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First World War Diaries

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First World War Diaries

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Introduction to the War Diaries, 1914-1918 of The Queen's Royal West Surrey and The East Surrey Regiment

The First World War has always held a certain grim fascination – its sheer magnitude, the horrific casualties, the bravery, the patriotism, the amazing logistical challenges and the speed of mobilisation. It was a War that need not have happened. A War with an unsatisfactory conclusion that directly lead to even greater carnage of The Second World War.

These War Diaries provide fascinating insights for anyone wishing to undertake research. They tell the story of Surrey’s infantry Regiments. During the Great War the Queen’s raised 31 battalions and 29 Young Soldiers and Labour units. 23 battalions saw active service. The East Surreys raised 24 battalions, 21 saw active service. The casualties were horrendous; the Queen’s lost 7399 Officers, NCOs and men killed. The Surreys had 6223 officers and rank and file killed. In addition eight battalions of The London Regiment who wore The Queen’s or East Surrey cap badge. Each battalion was about 1,000 strong. On studying these diaries one soon finds inconsistencies of style or detail. Sometimes they could only be written well after an engagement because the previous officer responsible for writing them up had been killed or wounded. The confusion and chaos of battle, together with the high number of casualties, often made it impossible to determine who had been killed, wounded, taken prisoner or “Missing in Action”. Wives and mothers must have dreaded the Telegram boy approach to bring bad news. The toll of casualties was continuous throughout the four years of conflict. Of the 1,000 men of 1st Battalion The Queen’s Royal Regiment who landed in France in 1914 only 17 were alive at the Armistice. The 2nd Battalion The East Surrey Regiment who returned from India during 1914 and who first went up the line in 1915. Of the 1,000 who went up to the line only 200 survived in just 5 days of action.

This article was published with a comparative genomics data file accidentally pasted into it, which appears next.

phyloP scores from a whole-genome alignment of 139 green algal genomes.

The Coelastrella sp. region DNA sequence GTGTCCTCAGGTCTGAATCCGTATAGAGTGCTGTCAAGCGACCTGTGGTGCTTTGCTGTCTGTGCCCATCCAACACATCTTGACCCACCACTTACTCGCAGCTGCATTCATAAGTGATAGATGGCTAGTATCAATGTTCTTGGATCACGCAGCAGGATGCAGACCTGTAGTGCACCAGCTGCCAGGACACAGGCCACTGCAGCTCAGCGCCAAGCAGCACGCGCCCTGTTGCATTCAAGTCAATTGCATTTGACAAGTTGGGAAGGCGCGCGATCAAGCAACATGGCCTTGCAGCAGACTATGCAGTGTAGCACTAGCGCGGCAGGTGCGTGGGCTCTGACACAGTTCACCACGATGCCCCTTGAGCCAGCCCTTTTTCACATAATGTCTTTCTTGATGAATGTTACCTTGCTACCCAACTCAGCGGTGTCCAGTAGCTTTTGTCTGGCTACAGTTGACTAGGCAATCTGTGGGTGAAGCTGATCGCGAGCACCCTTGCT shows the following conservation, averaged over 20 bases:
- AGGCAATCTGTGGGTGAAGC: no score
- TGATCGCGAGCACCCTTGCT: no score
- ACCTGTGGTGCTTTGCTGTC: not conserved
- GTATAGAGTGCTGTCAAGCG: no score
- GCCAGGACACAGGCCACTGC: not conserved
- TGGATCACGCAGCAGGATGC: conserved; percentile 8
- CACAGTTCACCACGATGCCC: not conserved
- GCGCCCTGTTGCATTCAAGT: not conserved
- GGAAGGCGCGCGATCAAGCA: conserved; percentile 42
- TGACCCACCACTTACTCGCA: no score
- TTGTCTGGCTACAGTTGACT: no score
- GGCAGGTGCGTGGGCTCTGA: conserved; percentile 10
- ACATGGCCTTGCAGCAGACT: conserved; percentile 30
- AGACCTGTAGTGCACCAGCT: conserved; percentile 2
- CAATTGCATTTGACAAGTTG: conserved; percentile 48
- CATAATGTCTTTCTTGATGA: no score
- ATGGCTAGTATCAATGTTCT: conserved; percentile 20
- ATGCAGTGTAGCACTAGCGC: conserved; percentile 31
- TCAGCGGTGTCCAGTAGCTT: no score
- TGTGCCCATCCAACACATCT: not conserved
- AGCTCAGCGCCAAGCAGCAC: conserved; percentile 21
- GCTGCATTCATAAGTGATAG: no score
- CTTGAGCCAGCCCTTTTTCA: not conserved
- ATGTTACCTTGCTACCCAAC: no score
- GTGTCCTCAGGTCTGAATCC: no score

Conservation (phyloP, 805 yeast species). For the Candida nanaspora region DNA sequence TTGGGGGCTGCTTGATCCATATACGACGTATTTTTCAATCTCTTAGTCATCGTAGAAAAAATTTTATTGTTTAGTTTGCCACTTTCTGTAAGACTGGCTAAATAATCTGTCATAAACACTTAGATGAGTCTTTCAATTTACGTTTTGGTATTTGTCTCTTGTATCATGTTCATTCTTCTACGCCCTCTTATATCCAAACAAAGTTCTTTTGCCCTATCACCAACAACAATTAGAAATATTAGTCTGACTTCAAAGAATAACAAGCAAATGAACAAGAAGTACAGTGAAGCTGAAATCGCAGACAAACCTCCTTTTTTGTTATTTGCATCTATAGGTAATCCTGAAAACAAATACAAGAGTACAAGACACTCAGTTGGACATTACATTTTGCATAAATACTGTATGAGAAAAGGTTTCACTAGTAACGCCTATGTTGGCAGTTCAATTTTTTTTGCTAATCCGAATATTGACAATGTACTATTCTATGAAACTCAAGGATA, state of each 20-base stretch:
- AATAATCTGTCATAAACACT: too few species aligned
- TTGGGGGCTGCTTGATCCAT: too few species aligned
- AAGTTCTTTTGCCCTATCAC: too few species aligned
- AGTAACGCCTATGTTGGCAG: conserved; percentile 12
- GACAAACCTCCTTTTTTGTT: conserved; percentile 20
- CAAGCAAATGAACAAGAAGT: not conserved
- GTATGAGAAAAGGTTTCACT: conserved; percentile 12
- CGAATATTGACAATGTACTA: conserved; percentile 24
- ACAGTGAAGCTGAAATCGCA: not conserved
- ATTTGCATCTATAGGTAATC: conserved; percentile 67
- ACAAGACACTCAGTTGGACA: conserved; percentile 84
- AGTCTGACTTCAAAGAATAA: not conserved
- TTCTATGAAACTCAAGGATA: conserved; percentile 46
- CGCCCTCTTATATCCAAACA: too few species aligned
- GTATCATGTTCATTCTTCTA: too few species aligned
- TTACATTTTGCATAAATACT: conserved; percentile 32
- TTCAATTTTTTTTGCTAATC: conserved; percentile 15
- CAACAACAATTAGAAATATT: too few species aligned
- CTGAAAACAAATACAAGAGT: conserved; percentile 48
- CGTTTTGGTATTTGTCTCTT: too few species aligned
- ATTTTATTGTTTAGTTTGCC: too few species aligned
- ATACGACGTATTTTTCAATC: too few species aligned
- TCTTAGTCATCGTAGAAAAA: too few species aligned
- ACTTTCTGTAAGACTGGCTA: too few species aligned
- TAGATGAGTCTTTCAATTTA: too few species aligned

These diaries are dedicated to the 8,000 men of The Queen’s Royal Regiment (West Surrey) and 6,000 men of The East Surrey Regiment many of whose bodies lie in Flanders. Their names are found on The War Memorials in the towns and villages of Surrey and South London and in the Books of Remembrance held in the Regimental Chapels at Holy Trinity, Guildford and All Saints, Kingston upon Thames.

It is important for the viewer to understand that the diaries are only for the units for which we have copies.

They went with songs to the battle, they were young,
Straight of limb, true of eye, steady and aglow.
They were staunch to the end against odds uncounted,
They fell with their face to the foe

They mingle not with their laughing comrades again;
They sit no more at familiar tables of home;
They have no lot in our labour of the day time;
They sleep beyond England’s foam.

 

Additional War Diaries (on external site)